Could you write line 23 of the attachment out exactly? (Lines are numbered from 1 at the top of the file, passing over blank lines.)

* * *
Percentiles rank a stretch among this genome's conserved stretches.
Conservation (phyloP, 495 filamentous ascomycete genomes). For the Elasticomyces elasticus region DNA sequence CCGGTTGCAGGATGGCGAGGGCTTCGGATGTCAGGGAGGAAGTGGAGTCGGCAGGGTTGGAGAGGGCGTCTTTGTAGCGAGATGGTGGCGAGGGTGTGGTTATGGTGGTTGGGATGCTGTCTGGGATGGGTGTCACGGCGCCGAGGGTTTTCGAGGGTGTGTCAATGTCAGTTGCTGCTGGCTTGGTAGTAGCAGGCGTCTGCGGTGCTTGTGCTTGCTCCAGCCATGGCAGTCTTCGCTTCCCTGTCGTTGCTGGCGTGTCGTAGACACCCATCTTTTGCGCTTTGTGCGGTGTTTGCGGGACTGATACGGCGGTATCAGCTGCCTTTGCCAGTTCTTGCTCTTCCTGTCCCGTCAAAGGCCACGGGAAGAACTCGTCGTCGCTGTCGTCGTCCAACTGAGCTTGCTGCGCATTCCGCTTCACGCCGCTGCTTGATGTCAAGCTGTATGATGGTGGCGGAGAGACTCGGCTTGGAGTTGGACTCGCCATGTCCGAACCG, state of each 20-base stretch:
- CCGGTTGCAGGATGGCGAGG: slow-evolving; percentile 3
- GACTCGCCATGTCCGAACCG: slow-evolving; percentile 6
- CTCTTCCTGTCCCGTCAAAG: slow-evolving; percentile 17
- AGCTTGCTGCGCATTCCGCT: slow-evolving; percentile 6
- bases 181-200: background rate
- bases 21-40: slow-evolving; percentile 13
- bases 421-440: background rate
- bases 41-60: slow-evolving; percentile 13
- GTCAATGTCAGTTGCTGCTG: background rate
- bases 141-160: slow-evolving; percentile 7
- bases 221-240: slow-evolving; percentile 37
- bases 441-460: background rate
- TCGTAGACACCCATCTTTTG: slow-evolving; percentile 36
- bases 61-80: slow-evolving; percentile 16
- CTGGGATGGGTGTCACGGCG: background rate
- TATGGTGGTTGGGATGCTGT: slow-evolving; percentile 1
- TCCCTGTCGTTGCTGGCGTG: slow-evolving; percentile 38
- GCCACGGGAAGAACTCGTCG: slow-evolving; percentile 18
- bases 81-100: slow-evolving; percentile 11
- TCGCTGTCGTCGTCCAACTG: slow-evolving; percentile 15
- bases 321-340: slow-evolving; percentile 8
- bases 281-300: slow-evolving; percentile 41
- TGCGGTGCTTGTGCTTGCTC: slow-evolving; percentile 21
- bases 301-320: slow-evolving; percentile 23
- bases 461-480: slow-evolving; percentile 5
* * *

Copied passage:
- bases 321-340: slow-evolving; percentile 8